Near the beginning of this venture onto social media, I decided to start an account for Sully, my dog. I know, I never thought I’d make one of those and be that person either, but I did and I am. I needed a place to practice writing posts without overthinking, to practice timing, and to figure out how hashtags can help build an audience. It’s something I’d read about but it’s not something I’d paid much attention to prior to life as an author. Plus, I just have so many adorable photos of Sully that no one ever sees because they’re buried in the album on my cell phone and, if I pull out a picture at a party, people generally don’t want to see more than one or two at a time. This Sully-focused account was a perfect excuse to share all of my pictures of Sully with an audience who would love them or, at the very least, not mind.
Cutting a long story short, my dog’s Instagram account surged each day in popularity. Unlike my own account which had some of my personal friends following it to start, Sully’s account started from zero followers. And, each day, it’d go up by five or ten, or sometimes more. He’d receive comments and likes from complete strangers. In short, he was an inspiration to me.
I tried to replicate what I learned about timing and hashtagging on my own account but with little luck. My followers count remained on it’s steady, tortoise-paced climb.
Then someone (who was also working to grow their personal brand) pointed out to me, “Hey, have you noticed that you always post pictures of Sully’s face but almost never of your own? I get very few likes unless I put my face out there. Maybe people just like a personal touch?”
So, I tried that next. And it was true! People do seem to like a personal touch. So thank you, Sully (and random person), for that lesson. My followers increased a little as I learned to include myself in my photos, but growth was still slower than I’d like. Then, I posted a photo with Sully and I, together, packing up a box of my books to send to my alma mater to sell. I posted it on a Saturday afternoon, which I’d learned was generally the worst time to post for me, but I got more than double the amount of likes I had been getting! That’s when I figured it out – Sully is the key. Instagram loves a cute dog. From that point on, I watched my likes climb higher. I started getting more new followers. I wasn’t always posting with Sully (I recognize that there is sometimes too much of a good thing), but I mixed in shots of Sully with shots of my horse (another handsome animal) to the broader mix of my lifestyle photos and book quotes… And that’s made all the difference. It’s still not a big Instagram account, not in the least, and I’m not as dedicated as I should be to growing it on a consistent basis, but I’ve learned the most important lesson – Sully is the key.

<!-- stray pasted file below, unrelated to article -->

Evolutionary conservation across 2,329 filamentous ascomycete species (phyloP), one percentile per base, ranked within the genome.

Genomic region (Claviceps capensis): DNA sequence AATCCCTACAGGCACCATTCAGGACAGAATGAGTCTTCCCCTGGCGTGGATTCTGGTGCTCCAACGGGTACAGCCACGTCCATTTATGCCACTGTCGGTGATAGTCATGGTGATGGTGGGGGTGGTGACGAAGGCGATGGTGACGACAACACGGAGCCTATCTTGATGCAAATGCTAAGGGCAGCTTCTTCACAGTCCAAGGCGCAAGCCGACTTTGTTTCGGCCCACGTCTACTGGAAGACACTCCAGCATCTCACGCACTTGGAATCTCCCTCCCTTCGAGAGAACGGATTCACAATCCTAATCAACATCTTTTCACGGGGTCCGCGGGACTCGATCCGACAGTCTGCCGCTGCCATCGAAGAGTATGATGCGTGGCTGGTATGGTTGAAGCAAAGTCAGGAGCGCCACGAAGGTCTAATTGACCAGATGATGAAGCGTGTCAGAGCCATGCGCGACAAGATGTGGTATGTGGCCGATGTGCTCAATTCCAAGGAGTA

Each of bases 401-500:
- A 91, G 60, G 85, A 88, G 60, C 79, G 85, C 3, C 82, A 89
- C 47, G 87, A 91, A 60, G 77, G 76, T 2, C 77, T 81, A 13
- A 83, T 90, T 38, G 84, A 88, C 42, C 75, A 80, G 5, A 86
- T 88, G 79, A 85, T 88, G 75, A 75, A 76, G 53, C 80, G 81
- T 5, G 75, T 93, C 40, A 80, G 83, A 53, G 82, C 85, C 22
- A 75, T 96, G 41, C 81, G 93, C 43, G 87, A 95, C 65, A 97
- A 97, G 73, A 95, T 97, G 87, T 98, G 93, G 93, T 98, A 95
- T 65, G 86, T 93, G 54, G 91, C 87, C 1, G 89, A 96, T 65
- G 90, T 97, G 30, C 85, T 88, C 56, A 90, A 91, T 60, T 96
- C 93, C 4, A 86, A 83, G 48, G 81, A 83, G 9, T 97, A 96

Now that I know that, I think I’ve come up with a kick-ass marketing plan. It’s hard to make your book stand out. There are approximately 1,000,000 new books published every year in the USA alone, and about half of those are self-published. On average, these books are supposed to sell a mere 250 copies each. Well, a big thank you to my fabulous readers because I've already surpassed the average, but that is still a lot of competition. It is absolutely critical to do be seen, be interesting, and be unique if I want to make it in this business. So, I’d like to hire my dog to promote my book. I’d like Sully to go to all the readings, to all the interviews, and do all the photo shoots. Now, who knows how I can make that happen?